Natural Colored Photographs.

Scientific American 12, 21.3.1863

The celebrated French chemist, Mr. Niepce De Saint Victor, has been for many years devoting himself to experimental heliochromy, for tho purpose of discovering the art of taking fixed photographs in their natural colors. He has lately presented his fifth memoir on the subject to the Academy of Sciences, Paris. The following are some extracts from it:-

"I have always found yellow the color most difficult to obtain in the same space of time as the other tints; but I have recently discovered the means of developing it with certainty, and of obtaining it in the same time as other colors. I had previously obtained, with great facility, red, green, and blue; I have arrived at obtaining yellow, by employing as an agent for chloridizing my plates, a bath composed of hypochlorite of soda, in preference to the hypochlorite of potent. This bath must be in the following conditions:

— Take newly-prepared hypochlorite of soda, marking six degrees of the areometer; dilute it with onehalf its bulk of water, and then add alcohol in quantity equal to ½ per cent of the soda, and heat the bath to a temperature of 180° to 190°, Fah.; then pour it into a flat capsule, half-plate size, stirring the liquid for a few seconds, immerse the plate in it at once, a time sufficient for the plate to take a black tint. It Is then rinsed in abundance of water, and dried over a spiritlamp. In 200 grammes (6¼ oz) of this bath we can chloridize five or six quarter-plates, among which some will give better results than others, according to the thickness of the film and the degree to which the plate has been heated. In these conditions of chloridization the colors are produced (especially by contact) with very vivid tints, and very frequently the blacks appear in their full intensity. To operate in the camera obscure, we select plates which, by the action of heat, have received a fine cherryred tint, as well as those which are more slightly reheated, because they are the most sensitive to light. On this account the film of chloride of silver must not be too thick. Rot, to obtain the effects which I now describe, the chlorldized plate must be covered with a varnish with a base of chloride of lead.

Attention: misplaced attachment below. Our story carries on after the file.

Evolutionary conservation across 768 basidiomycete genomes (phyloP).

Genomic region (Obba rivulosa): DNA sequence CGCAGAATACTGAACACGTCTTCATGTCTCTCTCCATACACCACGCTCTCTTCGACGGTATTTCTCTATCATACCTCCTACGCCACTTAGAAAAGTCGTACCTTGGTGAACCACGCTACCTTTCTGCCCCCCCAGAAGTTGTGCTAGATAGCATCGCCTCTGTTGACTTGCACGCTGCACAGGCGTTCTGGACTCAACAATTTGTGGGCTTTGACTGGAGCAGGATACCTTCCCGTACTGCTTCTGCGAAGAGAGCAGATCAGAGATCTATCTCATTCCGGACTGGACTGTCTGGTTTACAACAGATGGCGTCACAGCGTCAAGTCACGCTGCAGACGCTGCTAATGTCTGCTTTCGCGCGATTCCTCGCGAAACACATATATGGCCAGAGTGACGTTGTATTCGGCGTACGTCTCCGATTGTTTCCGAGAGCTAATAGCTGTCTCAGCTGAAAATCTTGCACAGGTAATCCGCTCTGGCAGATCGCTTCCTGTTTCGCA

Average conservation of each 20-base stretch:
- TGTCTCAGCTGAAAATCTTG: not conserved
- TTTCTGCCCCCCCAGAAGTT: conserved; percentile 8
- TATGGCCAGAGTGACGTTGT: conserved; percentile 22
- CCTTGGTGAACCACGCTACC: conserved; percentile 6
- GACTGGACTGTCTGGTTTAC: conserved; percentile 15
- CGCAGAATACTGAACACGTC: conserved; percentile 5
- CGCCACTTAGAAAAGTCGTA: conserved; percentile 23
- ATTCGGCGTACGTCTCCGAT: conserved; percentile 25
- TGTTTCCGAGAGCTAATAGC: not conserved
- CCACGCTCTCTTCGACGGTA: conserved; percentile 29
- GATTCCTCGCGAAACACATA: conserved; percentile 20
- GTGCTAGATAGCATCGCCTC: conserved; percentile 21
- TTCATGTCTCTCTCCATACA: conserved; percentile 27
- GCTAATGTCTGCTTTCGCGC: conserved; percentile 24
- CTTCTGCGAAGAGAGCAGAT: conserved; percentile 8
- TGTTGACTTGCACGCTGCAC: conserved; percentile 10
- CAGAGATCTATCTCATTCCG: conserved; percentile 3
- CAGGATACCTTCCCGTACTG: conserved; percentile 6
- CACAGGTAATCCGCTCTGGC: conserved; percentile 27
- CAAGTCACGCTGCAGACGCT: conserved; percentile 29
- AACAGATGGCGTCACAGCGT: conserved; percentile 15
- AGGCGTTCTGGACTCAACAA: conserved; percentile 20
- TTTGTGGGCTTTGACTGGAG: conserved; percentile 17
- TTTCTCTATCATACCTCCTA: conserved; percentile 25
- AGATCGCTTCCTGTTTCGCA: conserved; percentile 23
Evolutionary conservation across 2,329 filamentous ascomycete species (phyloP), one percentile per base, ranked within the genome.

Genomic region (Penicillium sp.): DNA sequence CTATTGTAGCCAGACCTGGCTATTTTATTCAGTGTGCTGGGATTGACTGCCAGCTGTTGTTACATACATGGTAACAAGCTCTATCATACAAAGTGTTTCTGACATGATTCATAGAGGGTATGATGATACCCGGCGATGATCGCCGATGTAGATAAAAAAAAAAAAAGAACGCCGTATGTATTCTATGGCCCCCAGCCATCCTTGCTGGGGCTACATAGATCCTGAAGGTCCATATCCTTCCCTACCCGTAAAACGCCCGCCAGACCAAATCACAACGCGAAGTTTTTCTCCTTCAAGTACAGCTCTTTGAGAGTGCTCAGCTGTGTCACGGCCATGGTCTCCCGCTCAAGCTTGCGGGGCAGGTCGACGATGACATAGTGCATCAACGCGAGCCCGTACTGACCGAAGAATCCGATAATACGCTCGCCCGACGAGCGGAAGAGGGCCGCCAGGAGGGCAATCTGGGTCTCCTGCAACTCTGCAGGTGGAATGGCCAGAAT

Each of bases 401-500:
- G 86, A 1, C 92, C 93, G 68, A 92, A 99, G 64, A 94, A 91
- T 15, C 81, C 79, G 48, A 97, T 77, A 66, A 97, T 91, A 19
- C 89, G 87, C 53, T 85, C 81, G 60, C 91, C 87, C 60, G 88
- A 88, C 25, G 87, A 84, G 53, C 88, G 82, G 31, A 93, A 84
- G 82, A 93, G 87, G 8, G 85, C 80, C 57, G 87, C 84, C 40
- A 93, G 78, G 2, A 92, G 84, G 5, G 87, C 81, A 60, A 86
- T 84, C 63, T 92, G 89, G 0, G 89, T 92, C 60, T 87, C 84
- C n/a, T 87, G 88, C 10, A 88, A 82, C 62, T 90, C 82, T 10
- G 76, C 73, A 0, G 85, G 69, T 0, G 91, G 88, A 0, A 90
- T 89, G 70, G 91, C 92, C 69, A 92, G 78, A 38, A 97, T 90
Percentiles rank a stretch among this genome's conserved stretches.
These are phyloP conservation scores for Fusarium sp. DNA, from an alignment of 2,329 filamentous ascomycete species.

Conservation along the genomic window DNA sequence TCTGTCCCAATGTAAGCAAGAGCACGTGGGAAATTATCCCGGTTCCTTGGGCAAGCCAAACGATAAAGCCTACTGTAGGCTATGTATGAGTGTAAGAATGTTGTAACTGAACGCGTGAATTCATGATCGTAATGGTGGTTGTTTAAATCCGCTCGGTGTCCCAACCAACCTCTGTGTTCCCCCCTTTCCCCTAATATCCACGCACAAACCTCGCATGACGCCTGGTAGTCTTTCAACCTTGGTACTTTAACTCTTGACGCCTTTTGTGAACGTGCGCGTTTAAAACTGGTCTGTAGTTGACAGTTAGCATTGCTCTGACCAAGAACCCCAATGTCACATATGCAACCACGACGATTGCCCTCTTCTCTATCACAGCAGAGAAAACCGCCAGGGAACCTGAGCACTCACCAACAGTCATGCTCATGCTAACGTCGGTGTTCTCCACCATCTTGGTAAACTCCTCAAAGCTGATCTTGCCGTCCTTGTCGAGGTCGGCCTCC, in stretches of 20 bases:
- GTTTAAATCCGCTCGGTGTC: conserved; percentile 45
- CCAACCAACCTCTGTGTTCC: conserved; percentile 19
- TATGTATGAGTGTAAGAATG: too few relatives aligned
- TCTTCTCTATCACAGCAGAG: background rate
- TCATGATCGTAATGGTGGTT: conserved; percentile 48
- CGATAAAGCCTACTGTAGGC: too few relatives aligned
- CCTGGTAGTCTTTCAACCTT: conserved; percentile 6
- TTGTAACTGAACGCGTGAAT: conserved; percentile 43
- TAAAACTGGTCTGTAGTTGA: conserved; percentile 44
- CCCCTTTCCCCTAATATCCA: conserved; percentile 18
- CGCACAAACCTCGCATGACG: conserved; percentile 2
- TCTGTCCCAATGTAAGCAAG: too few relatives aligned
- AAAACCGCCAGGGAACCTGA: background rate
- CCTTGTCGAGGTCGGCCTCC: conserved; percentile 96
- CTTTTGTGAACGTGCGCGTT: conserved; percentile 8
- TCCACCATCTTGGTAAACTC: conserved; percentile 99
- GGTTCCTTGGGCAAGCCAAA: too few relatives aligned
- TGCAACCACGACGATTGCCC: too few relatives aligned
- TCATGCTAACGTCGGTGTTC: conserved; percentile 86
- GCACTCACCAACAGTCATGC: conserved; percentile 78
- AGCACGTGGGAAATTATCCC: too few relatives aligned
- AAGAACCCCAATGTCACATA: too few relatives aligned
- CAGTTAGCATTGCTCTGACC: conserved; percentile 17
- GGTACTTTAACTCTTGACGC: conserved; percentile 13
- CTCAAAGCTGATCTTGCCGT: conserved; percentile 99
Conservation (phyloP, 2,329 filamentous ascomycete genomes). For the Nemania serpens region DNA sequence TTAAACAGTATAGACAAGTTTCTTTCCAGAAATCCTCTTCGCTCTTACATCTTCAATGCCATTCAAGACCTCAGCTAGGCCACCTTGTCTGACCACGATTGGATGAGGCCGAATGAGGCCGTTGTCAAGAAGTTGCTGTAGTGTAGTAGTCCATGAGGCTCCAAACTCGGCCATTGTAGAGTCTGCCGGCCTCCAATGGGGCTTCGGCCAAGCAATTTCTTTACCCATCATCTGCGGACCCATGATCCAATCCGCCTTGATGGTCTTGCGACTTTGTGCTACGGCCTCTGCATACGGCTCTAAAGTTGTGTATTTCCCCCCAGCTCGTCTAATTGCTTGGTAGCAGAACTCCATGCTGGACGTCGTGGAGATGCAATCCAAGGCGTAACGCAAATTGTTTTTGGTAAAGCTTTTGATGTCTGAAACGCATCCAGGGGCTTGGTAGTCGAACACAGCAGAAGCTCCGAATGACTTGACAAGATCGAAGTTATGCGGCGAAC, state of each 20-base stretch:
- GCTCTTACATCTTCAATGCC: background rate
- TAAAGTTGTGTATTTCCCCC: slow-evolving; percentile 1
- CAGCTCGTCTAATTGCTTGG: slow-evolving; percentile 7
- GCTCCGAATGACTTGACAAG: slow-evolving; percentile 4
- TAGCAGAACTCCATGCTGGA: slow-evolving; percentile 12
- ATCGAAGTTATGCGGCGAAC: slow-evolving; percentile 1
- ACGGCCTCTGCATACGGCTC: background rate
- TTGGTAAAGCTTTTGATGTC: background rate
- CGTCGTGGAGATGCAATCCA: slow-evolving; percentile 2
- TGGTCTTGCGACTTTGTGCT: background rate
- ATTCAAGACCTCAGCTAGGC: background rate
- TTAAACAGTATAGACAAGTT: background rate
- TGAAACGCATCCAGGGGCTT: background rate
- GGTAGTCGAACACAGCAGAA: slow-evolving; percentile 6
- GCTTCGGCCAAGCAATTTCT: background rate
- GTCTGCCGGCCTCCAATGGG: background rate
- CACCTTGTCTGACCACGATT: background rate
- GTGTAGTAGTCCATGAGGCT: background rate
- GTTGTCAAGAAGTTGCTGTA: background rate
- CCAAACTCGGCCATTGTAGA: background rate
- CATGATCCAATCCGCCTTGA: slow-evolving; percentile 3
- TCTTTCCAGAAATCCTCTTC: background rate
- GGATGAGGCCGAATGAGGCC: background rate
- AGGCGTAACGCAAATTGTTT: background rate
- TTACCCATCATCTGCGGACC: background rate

"With regard to the problem of fixing the colors, I have only suoceeded in doubling the time of duration announced in my last report. Many substances, added after the action of heat upon the chloride of lead, give a greater fixity than if the chloride of lead was alone; such are, among others, the tincture of benzoic, chloride of tin, and aldehyde. Rut what has given me the best result is the tincture of Siamese benzoin, applied to the plate while it is yet warm, and, after the plate has become dry, heating it until a little of the benzoic acid is volatilized. It Is by means of this lead varnish that I have been enabled to preserve colors during three er four days, in an apartment strongly illuminated by daylight, in the month of July. If we incline a heliochromic Image, at a certain degree of incidence, the color, appear much more vivid, and the blacks assume the greatest intensity. I have also remarked that, according to the manner in which the figure of a doll (which I used) is illuminated by the solar rays, the obtaining the colors in the camera obscure becomes singularly modified, and produces very advantageous effects as to intensity of color and brilliancy; as, for example, gold and silver lace, precious stones, &c. But what is very extraordinary, is that, having placed a strip of unglazed black paper upon a large piece of silver lace, which the figure wore as a belt, the black of the paper was reproduced with the white of the silver lace. Black is reproduced with a violet hue, viewed direct; but, if the plate be inclined at a certain angle, it assumes its greatest intensity, and the silver lace its metallic splendor. Light, in changing tho holiochromic colors made in certain cases, changes green into blue, and yellow into green; as, for instance, if we cover them with a varnish having chloride of tin for a base, which, moreover, greatly retards the activity of the light; if it had not this objection, it would serve as a temporary fixing agent, for the reds are preserved a very long time.